Leaving those factual issues aside, Irvine proposes that the solution is a "broad-based land tax"  based on the justification that "Almost all economists agree that a broad-based land tax, applied in a progressive way to tax high value land the most, is the most efficient and fair tax reform we could pursue. It hits the rich where it really hurts."  She conceded that "Of course, there needs to be protection for asset-rich, but cash-poor people living in rich suburbs but with little income to pay their land tax bill. No worries, it can be deducted from their estate when they die and the property is sold."

Irvine then used the example of the ACT, which is proposing the implementation of a broad-based land tax by 2020, as an example that such a system could be implemented, with blithe assumptions that it would produce economic benefits - and best of all slug the rich for more tax.

There are a couple of major issues with the proposal that perhaps the author should have considered a little more carefully. Firstly, all Australian states already have land taxes in place, the only exception generally being a person's principal residence, and land that is used for agricultural purposes. Presumably, the proposal Irvine is advancing is to extend that current tax to land that is currently exempt - which would include a person's principal residence and agricultural land. 

There is also an additional form of land tax paid by most landholders in the form of Local Government rates - payable on the basis of the value of the land and including a persons principal residence and agricultural land. So the notion that the payment of an annual land tax by property owners is something new or novel is completely wrong. In reality, one whole tier of Government in Australia is already paid for by property-owners - presumably those same rich people that run over pedestrians and pinch lollies!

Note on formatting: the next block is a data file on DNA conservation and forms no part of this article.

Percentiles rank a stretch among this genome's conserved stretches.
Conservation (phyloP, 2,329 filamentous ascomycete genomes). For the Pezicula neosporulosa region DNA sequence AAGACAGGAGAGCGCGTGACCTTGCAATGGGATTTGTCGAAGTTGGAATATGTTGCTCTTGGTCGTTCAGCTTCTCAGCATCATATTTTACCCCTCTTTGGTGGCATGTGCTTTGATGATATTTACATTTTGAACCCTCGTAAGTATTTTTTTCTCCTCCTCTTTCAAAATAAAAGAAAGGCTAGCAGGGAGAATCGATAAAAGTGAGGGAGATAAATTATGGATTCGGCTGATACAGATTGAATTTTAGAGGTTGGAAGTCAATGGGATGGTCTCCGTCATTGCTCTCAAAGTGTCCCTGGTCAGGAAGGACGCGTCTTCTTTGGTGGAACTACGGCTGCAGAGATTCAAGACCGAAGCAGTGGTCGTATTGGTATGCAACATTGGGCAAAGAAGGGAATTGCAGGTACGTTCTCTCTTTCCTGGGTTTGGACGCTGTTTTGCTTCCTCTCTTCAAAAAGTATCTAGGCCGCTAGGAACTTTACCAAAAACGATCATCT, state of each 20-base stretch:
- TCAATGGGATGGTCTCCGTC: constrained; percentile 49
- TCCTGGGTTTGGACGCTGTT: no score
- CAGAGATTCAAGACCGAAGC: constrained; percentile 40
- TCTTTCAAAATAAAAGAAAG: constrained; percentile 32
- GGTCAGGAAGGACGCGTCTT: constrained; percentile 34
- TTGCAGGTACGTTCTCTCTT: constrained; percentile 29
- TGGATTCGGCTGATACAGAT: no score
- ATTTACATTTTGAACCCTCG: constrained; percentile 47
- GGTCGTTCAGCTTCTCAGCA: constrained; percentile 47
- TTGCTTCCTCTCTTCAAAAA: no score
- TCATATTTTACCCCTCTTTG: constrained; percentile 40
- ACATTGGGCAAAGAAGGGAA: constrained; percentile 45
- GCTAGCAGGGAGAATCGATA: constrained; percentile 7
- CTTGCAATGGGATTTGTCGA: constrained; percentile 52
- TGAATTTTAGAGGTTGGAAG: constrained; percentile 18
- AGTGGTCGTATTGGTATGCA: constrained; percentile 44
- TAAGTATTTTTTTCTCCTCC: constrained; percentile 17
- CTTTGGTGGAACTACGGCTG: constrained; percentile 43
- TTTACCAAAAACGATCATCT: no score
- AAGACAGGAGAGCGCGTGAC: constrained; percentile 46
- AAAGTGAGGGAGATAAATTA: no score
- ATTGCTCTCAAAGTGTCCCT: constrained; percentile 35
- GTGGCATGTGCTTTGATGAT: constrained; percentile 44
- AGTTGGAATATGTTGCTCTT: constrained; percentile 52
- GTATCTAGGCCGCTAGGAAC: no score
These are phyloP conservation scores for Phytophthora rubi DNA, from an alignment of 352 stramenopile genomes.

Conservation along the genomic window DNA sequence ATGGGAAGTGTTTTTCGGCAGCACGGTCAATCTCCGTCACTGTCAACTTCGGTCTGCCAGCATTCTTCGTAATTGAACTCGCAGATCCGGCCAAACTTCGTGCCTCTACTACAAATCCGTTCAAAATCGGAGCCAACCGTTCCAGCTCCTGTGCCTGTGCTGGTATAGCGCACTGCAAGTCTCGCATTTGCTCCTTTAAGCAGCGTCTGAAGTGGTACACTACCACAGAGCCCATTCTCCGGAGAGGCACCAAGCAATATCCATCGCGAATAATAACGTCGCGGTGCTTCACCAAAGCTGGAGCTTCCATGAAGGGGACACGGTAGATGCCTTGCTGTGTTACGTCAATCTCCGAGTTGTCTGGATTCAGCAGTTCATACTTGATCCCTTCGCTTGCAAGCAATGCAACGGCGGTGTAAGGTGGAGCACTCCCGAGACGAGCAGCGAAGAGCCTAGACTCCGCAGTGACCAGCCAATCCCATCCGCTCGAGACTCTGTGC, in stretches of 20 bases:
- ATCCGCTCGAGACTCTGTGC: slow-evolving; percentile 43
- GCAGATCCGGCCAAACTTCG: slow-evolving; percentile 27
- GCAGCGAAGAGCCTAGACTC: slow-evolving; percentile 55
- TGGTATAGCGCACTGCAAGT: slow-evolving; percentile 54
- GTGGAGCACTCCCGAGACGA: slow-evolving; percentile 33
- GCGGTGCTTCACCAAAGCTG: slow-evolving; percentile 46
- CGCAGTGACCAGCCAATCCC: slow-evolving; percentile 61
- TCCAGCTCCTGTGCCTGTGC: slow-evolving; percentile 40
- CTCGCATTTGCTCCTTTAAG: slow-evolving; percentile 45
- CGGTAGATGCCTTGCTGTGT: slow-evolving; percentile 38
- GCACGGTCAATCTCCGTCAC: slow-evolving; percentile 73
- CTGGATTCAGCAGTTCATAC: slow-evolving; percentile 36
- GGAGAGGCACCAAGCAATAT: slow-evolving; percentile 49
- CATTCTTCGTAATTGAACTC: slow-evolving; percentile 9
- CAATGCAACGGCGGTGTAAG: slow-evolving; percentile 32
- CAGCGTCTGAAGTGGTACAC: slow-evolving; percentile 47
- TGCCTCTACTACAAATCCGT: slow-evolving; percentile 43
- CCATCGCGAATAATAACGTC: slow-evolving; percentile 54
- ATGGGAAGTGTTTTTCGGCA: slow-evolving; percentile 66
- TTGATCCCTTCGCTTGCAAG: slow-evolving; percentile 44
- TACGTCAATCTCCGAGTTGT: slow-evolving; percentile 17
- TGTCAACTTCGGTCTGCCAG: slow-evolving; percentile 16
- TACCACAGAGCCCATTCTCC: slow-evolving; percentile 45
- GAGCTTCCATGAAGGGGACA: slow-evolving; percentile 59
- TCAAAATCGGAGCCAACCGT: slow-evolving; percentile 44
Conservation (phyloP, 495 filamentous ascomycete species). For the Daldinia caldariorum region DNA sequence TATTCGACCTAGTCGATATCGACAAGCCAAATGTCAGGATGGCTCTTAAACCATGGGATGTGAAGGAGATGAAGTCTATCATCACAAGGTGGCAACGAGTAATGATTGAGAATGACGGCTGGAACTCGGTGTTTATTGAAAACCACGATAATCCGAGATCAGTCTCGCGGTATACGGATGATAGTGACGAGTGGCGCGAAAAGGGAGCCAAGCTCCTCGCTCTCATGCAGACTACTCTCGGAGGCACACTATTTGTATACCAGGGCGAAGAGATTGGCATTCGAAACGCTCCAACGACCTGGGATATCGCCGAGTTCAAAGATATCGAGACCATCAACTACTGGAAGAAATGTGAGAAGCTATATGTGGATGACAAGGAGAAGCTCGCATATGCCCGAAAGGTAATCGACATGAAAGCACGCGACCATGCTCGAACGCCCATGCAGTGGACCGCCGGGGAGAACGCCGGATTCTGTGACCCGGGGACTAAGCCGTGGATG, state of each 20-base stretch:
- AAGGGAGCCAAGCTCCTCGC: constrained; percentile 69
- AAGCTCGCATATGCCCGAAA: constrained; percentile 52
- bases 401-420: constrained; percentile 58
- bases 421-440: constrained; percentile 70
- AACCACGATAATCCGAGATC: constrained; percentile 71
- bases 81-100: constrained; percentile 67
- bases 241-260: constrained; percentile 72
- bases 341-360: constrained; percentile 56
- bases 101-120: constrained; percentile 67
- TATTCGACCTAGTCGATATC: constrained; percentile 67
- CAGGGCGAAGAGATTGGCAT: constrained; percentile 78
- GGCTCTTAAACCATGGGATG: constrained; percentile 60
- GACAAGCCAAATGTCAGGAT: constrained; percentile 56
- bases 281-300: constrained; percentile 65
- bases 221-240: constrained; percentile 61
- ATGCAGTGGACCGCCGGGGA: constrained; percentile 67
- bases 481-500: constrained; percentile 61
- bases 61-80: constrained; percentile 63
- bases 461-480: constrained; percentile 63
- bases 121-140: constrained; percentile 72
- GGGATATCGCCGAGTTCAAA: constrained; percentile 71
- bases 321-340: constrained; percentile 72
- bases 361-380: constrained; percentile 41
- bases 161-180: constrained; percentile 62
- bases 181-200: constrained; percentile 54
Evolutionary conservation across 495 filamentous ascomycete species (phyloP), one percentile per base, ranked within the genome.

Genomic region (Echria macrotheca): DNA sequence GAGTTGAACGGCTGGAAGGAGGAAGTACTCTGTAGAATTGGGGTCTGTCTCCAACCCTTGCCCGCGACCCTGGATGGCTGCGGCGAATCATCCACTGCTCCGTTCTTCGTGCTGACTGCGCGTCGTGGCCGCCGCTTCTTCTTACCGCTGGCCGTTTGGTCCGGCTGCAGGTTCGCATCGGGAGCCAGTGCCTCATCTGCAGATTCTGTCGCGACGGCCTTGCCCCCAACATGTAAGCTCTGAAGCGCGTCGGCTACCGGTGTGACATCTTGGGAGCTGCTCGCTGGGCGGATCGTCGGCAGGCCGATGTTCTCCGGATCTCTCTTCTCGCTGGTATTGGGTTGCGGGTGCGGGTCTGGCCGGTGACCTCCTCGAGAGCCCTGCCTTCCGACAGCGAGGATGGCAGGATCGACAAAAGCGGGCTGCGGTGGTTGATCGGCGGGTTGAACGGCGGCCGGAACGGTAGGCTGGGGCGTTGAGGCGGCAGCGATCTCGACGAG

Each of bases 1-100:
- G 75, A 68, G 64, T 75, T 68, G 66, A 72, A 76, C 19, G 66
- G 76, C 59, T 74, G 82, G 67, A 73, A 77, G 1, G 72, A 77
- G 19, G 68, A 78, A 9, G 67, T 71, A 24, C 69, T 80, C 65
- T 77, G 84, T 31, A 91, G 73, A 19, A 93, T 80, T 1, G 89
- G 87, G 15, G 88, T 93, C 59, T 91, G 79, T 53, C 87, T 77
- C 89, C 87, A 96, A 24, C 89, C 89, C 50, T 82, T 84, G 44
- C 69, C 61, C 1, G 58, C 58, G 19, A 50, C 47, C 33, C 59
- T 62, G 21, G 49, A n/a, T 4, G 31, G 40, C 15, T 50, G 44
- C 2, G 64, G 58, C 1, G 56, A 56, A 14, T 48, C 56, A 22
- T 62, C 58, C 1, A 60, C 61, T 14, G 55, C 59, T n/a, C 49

Using the ACT example is also highly misleading. The ACT just happens to be the only State or Territory in Australia that does not have local government in addition to the State or Territory level of government. So in effect the ACT Government is both State and Local Government all rolled into one, and the proposal to introduce a land tax in the ACT is in effect simply implementing the Local Government funding mechanism that already exists elsewhere in Australia.

The risk for agriculture in this debate lies in the potential for any proposed land tax to be extended to include agricultural land, and in the proposal that 'unpaid' land tax could simply be accumulated and eventually deducted from a person's estate - in effect an inheritance tax or death duties. 

For a sector such as agriculture which experiences highly volatile annual returns and in which much of the wealth generation that occurs arises from increasing land values rather than annual operating profits, an annual land tax could dramatically reduce profitability, and have a very big impact in years of drought or poor commodity prices. In addition, the return of death duties in one or another guise would see a return of the situation that existed during the 1960s when farm families were routinely forced into large debt on the death of one parent and forced sales on the death of both just to pay death duties. 

All involved in agriculture need to be aware of the debate surrounding land tax, the potential implications for the owners of farm land, and the misguided enthusiasm some commentators seem to have that such a tax is the solution to Australian Government budgetary problems while at the same time 'hitting the rich where it hurts" . 

When such sentiments, supported by populist rhetoric and sub-undergraduate level analysis are given prominence by major media outlets, the risks Australian agriculture faces in the current debate become very obvious.